ADATA XPG EMIX H30 Review (Page 3 of 4)

Page 3 - Subjective Audio Analysis

There are many challenges when it comes to reviewing headphones, because of how subjective the experience could be. It takes experience and time to train your ears to be able to make a proper judgement for an audio review. These challenges force us to take quite some time to listen and compare it to other sound equipment to have the best results and to be able to give it a fair observation. Unfortunately, since different people have different tastes in their headphones and what they should sound like, it is hard to come to a truly objective conclusion. As such, the ADATA XPG EMIX H30 headphones were put through a series of subjective tests to come to the best final conclusion. The gaming tests were done through the included Solox F30 amplifier, however, the music tests were done through the headphones plugged directly into the computer. I did this because the amplifier changes the equalization levels and I wanted to be able to find the most natural sound of the headphones.

The headphones were properly broken in by playing sound through them for a few days before testing to ensure they are performing at their best during testing. All test tracks are uncompressed or high bitrate audio files. Since the ADATA XPG EMIX H30 is a gaming headset, I spent more time gaming with it. The tests were conducted in DOTA 2, Sid Meier's Civilization V, and Counter-Strike: Global Offensive. Personally, headphones should perform best in a game such as Counter-Strike, because of how important it is to hear where the enemy is in relation to yourself. The gaming tests were conducted on the "gaming" mode on the amplifier.

As expected from gaming headphones, the bass is boosted particularly in the gaming mode. During testing, it made it much easier to hear footsteps in first person shooter games. The bass was deep and well-rounded. It dod not sound hollow nor recessed. This made it easy to isolate sounds like footsteps, while the wide soundstage made it easy to know where the sound was coming from. One thing to note, the virtual 7.1 surround sound made it even easier to hear where the different sounds were coming from, but it made everything -- the footsteps, gunshots, reload noises, and even flashbangs -- all sound hollow as a result. It really is give or take in this circumstance. In other words, the soundstage is much wider with surround sound on, but at the expense of the sound losing its thickness.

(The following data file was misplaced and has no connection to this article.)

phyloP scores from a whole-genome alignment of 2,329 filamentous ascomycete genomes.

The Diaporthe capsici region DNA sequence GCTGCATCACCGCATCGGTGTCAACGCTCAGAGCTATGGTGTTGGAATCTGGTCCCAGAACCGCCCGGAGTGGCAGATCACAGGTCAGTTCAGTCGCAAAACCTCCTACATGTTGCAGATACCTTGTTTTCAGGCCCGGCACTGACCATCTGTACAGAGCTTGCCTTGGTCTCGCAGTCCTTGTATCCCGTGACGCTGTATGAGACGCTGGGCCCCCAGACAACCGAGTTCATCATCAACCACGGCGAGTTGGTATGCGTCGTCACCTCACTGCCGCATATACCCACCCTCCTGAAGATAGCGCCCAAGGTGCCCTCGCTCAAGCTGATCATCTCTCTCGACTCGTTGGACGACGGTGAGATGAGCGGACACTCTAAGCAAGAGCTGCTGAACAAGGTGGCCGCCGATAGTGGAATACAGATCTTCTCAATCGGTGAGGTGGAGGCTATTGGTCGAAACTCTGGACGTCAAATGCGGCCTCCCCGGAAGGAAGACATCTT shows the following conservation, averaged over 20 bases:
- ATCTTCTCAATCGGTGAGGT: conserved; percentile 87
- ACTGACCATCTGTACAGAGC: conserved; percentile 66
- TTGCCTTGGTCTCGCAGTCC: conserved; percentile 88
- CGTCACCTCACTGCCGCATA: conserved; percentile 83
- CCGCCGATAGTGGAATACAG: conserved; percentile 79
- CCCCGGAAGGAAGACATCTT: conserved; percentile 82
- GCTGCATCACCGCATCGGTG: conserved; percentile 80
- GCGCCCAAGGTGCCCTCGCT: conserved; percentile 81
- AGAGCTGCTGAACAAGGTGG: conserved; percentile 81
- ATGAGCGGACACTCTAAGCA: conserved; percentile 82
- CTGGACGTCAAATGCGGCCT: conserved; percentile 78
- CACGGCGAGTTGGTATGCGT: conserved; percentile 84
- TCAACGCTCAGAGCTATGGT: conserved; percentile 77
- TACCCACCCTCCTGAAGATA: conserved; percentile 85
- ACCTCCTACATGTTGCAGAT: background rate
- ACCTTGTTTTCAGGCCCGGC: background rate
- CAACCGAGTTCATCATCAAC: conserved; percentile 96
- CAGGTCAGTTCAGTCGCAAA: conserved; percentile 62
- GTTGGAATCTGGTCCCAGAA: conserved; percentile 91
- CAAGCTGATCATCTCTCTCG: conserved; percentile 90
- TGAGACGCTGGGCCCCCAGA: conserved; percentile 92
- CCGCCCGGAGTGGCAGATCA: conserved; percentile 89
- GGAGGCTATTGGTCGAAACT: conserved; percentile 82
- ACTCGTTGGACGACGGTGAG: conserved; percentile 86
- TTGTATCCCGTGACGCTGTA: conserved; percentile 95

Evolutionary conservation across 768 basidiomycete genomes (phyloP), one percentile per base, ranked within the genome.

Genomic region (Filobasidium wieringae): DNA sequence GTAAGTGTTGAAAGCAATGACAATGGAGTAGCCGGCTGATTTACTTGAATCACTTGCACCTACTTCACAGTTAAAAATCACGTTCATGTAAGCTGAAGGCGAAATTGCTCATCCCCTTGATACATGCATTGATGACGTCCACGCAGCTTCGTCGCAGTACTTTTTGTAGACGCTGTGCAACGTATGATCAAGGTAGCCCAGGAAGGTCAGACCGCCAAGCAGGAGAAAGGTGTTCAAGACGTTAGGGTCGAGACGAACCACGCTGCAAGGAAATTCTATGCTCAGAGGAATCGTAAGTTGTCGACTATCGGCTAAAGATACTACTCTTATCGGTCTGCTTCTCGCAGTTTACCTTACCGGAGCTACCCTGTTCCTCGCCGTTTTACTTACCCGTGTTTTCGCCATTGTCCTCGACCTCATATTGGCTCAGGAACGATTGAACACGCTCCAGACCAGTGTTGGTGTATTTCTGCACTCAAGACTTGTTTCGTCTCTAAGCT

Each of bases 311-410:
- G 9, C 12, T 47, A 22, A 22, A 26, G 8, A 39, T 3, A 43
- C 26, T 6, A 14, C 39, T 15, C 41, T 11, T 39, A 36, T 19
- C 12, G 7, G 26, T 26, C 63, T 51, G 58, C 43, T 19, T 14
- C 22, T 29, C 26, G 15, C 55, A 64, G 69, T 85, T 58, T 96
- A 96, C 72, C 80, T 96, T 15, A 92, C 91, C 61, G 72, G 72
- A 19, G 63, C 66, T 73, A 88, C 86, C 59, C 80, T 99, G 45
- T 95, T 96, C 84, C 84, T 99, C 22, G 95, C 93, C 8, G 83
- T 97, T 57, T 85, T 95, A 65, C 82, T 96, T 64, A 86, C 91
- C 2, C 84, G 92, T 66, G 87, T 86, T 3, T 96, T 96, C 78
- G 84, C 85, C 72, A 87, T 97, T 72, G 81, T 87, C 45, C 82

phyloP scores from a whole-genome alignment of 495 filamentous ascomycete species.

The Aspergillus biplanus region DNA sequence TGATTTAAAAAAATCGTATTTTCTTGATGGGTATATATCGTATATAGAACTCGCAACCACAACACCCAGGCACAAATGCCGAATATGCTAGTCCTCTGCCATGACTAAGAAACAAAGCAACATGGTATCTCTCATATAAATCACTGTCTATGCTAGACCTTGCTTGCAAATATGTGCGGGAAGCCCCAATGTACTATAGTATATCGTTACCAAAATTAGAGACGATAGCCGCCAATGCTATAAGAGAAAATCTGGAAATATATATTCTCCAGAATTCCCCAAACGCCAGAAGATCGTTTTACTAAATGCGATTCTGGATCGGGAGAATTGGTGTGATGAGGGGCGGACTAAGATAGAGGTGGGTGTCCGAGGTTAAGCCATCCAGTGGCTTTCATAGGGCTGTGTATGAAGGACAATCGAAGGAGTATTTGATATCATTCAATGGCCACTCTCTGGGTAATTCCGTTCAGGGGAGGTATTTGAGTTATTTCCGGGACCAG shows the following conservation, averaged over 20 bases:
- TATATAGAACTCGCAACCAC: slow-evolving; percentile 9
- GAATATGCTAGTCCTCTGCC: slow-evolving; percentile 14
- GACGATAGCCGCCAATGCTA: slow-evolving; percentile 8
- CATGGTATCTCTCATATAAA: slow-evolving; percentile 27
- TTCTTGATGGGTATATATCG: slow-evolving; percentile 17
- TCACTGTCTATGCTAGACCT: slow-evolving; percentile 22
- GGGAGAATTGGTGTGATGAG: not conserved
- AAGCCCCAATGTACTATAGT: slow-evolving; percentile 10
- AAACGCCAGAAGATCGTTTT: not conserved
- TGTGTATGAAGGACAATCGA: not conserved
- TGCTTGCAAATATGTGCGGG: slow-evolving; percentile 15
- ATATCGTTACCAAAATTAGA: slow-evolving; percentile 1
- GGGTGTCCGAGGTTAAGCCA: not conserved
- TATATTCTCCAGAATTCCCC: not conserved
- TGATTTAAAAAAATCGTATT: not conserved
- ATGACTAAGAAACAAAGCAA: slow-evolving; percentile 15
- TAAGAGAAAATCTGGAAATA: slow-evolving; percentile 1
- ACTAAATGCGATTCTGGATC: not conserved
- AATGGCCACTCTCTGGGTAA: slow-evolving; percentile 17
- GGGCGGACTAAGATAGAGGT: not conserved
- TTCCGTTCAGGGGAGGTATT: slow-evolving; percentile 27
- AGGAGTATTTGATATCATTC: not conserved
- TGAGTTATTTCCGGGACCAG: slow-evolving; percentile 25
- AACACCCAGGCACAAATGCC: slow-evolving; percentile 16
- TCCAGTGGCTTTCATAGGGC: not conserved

For music tests, as I have previously mentioned, I am foregoing the use of the amplifier because it changes the sound characteristics considerably. I attempted to find out what the ADATA XPG EMIX H30 headphones sound like without the amplifier. Starting with the bass, it definitely is still boosted above the other frequencies, getting to the point of bleeding into the midrange and treble. However, the bass remained deep and solid. It was smooth and defined. I found it a bit too overpowering for my liking though.

For the midrange, I found it relatively recessed, and in some circumstances, muffled. Vocals still sound fine for voice chat, but the sound was not as natural. Guitars and some other stringed instruments sound deeper than they should be. Fortunately, the sound was not raspy. This was especially noticeable when the whole range was being played. Even though the midrange was underpowered in my opinion, the final form was still acceptable. One thing to note was the strong bass bleeds through especially in the lower midrange. The lower midrange was just not as articulate due to the powerful bass. The treble fared similarly; however, I was surprised it still had some energy and was fairly bright in the higher notes. Some of the treble's sharpness was missing towards the low high's, making the overall sound a bit of a mixed combination in terms of brightness. I would still say the treble was less affected by the bass than the midrange, making it more clean, especially at the highest frequencies that is the furthest away from the bass.

The ADATA XPG EMIX H30 exceled with its soundstaging and soundscaping, which is crucial for gaming. The direction of the instruments was clearly defined. The whole virtual environment was clearly communicated and realistic. The sound also had great detail and high resolution; however, the frequency separation could be a bit unclear due to the boosted bass and thus reduced its cleanness. The sound was cohesive, and will be a hit for anyone who like their bass boosted.

The microphone fared decently. For the most part, it reproduced a clear sound. However, it easily picked up any air that blew into it. Even by just normally speaking, the microphone picked up lots of wind noise. Even a small filter would make a huge difference.

It is not uncommon for gaming headsets to have prominent bass. For gaming, this helps a lot, making it much easier to hear footsteps and other important sounds that gives away your enemy position. Along with the excellent soundstaging, the ADATA XPG EMIX H30 makes a good contender for gaming headphones, but not so much for music.

Page Index
1. Introduction, Packaging, Specifications
2. Physical Look - Hardware
3. Subjective Audio Analysis
4. Conclusion